AKAROA, New Zealand - Hector’s dolphins may be the smallest and rarest dolphins in the world, but they will seem larger than life when you are swimming nose-to-nose with them in the Pacific Ocean. In this seaside village no more than a few blocks long on the South Island’s Banks Peninsula, you can hop in the ocean and splash around with these playful and curious creatures.
Black Cat Group, an Akaroa-based outfitter, runs daily tours year-round to see the dolphins. Once you get suited up in a 5-millimeter wet suit, complete with hoody and booties (or a dry suit come winter), climb aboard a Black Cat vessel for a three-hour tour. The dolphins sometimes stick close to town and frolic in Akaroa Harbour, which is the flooded crater of an extinct volcano that stood here millions of years ago; the harbor is now designated a marine mammal sanctuary. The day I went, we had to motor seven miles from the downtown dock out to the mouth of the harbor, where we soon spotted a pod of about a dozen dolphins.
The water here is frigid - around 60 degrees Fahrenheit in the summertime, and the mid 40s in winter months - and you may be bobbing in several-foot swells, but it’s worth it to see the zippy little dolphins swim circles around you, often just a foot or two away.
Leave your inhibitions behind: The dolphins are attracted to you if you sing, hoot, yelp, or make any kind of playful noise underwater. It is illegal to touch them (or swim with them if any are calves, feeding, or mating), but just seeing these mammals up close is a thrill.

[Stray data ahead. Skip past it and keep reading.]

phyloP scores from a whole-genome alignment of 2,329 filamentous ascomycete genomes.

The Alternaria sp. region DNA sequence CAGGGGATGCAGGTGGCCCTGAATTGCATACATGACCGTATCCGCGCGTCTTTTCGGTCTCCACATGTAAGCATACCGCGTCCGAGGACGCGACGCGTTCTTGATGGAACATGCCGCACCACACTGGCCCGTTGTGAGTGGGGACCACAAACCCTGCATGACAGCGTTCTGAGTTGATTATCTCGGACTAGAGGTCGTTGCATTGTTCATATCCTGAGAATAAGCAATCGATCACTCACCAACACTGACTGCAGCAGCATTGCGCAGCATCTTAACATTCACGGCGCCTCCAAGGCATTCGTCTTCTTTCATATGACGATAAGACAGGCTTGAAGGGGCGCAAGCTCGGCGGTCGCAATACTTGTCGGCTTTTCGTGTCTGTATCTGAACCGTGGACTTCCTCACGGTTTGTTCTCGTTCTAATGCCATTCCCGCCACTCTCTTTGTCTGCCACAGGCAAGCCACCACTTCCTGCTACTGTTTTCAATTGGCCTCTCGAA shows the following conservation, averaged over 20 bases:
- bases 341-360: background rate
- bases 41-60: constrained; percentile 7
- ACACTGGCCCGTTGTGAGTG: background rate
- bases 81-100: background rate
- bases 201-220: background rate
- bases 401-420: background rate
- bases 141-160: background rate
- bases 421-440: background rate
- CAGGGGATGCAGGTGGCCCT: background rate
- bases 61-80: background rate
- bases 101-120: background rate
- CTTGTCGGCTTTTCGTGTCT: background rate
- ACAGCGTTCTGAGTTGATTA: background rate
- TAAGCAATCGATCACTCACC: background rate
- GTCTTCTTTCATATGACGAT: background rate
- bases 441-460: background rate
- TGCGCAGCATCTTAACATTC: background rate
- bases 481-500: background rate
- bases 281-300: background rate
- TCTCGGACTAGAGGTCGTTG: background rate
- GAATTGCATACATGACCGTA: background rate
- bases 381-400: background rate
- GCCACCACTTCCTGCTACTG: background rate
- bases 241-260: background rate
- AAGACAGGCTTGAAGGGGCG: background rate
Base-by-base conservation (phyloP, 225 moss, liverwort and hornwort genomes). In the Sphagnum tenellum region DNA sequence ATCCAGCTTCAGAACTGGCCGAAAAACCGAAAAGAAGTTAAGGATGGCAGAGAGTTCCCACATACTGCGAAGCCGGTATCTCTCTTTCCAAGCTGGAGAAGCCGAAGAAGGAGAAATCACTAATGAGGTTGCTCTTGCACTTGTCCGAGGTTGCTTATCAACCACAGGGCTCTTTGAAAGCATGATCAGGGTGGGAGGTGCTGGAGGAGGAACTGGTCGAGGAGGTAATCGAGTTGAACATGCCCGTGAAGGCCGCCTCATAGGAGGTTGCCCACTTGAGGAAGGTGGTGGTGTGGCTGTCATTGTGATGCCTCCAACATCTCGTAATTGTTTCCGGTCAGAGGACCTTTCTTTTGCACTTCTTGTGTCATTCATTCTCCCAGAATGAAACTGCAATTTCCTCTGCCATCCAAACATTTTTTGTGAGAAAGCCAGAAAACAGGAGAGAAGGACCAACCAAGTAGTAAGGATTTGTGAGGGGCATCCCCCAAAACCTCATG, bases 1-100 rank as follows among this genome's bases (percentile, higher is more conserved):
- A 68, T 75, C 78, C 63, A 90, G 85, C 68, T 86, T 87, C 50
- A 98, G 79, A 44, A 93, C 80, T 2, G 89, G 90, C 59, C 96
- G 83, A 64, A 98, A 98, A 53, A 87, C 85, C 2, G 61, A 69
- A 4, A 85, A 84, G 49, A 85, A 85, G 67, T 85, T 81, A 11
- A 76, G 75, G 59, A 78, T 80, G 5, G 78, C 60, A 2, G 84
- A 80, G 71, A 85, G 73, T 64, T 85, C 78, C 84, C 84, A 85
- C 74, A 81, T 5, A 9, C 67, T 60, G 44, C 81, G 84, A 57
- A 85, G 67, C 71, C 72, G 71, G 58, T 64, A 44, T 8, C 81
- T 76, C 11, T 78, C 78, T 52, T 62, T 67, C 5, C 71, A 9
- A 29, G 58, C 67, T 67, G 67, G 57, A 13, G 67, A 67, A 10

Only 12 people can swim with the dolphins on any one trip, and with no other boats in sight, it did not feel like a touristy experience.
The drive to Akaroa, about 90 minutes from Christchurch, is worth the trip. State Highway 75 passes sparkling Lake Ellesmere and then winds along a serpentine, at-times narrow road through beautiful hill country before dropping down into Akaroa. Enjoy the scenery because you will probably find yourself behind a tractor or a sightseeing driver with few opportunities to pass.
And leave a couple of hours to explore Akaroa. You will find hints of its former life as a French settlement: French-style architecture, cuisine, and outdoor cafes, and street names such as Rue Lavaud. If swimming with dolphins is not your thing, Black Cat Group also runs harbor cruises, during which you may see dolphins, penguins, and fur seals.
Black Cat Group, Main Wharf, Akaroa, New Zealand. 011-64-3-304-7641, www.blackcat.co.nz. Runs up to three trips a day October through April, and once a day May through September. Swimming with the dolphins/without: adults $139/$72, children ages 8-15 $115/$35.